I chose The Children’s Homer: The Adventures of Odysseus and the Tale of Troy by Padraic Colum for our next read-aloud after reading Man of the Family because I really wanted to read something that was set in or pertained to Ancient Greece (or Rome or somewhere ancient 😉 ) to add a bit of context to our Cycle 1 memory work for Classical Conversations. Actually, I think the girls remember more about the ancients than they do anything else we’ve studied, mostly because they continue to pull out all the books we have about the time period and read and re-read them almost weekly. The Children’s Homer is an ambitious read-aloud for young elementary students because it truly is a re-telling (a paraphrase?) of The Iliad and The Odyssey. We all enjoyed this read-aloud so much! I haven’t read the original (well, not the original–you know–but a “grown up” translation) since college the first time around, 15-20 years ago. Colum‘s version reminds me of something one might read in high school; the beauty of the original is preserved throughout the tales:
Then Odysseus spoke before the company and said, “O Alcinous, famous King, it is good to listen to a minstrel such as Demodocus is. And as for me, I know of no greater delight than when men feast together with open hearts, when tables are plentifully spread, when wine-bearers pour out good wine into cups, and when a minstrel sings to them noble songs. This seems to me to be happiness indeed. But thou hast asked me to speak of my wanderings and my toils. Ah, where can I begin that tale? For the gods have given me more woes than a man can speak of! (Part II, Chapter 4)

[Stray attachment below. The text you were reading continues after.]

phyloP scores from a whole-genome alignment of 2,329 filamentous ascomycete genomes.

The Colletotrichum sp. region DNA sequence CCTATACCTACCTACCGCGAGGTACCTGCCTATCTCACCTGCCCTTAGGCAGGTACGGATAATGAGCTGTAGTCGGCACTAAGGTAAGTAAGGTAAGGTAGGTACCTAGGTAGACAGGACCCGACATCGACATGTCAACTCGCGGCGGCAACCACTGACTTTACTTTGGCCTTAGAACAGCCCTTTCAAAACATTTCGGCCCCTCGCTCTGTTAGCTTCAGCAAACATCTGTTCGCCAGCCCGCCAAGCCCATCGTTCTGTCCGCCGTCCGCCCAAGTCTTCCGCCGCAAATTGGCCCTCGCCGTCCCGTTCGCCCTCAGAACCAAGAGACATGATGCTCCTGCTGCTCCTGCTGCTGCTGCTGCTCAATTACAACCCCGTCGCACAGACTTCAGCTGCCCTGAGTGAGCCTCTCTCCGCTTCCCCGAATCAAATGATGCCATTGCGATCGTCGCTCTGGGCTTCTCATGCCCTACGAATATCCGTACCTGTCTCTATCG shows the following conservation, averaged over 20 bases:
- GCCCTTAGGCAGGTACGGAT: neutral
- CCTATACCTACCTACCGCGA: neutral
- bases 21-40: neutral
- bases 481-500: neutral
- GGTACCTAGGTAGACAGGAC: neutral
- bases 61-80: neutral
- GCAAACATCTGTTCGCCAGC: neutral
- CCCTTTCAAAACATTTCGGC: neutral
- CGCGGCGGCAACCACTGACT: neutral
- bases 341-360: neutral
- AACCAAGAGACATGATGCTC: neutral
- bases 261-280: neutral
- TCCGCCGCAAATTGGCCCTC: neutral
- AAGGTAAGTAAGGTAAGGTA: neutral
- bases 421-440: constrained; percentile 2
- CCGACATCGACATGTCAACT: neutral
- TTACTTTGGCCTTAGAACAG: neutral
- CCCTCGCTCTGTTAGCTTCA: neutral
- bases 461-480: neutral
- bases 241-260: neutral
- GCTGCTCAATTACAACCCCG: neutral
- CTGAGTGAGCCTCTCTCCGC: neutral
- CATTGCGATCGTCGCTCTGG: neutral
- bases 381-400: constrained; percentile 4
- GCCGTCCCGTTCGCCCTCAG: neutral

The thing that impressed me so much in reading this is what a great story this is–epic, heroic–and what a treasure it is to be able to share it with my girls and for them to get it. I know that I have years of reading aloud to them to thank for that, as well as some previous exposure to the story. Lulu is really our resident expert on Greek mythology because she has read and re-read (and re-read!) D’Aulaire’s Book of Greek Myths to the point that our copy (once brand-new) is now falling apart. If I wasn’t sure about some mythological figure mentioned in Colum’s work, our resident eight year old expert probably knew his or her identity. The other book that paved the way for our reading of this longer work is Black Ships Before Troy by Rosemary Sutcliff. I wrote about both of these books back in a RAT post in April of 2011, and they have both continued to be well-beloved favorites here at the House of Hope since I first read them aloud to the girls. Sharing Colum‘s The Children’s Homer with my girls has been one of those shining classical education moments (which are admittedly sometimes few and far between) and I’m so glad to have experienced it and that the girls have this experience with a classic piece of literature as a part of their education.
I am linking this post up at Trivium Tuesdays at Living and Learning at Home.
If you’re joining us for Read Aloud Thursday for the first time, welcome! I’ve been hosting this meme for going on four years now (yes! really!), so there is a wealth of good read-aloud ideas in the archives, plus I’ve collected a list of most of my read-aloud reviews of chapter books in one place. I do so hope you’ll consider making Read Aloud Thursday a part of your week every week!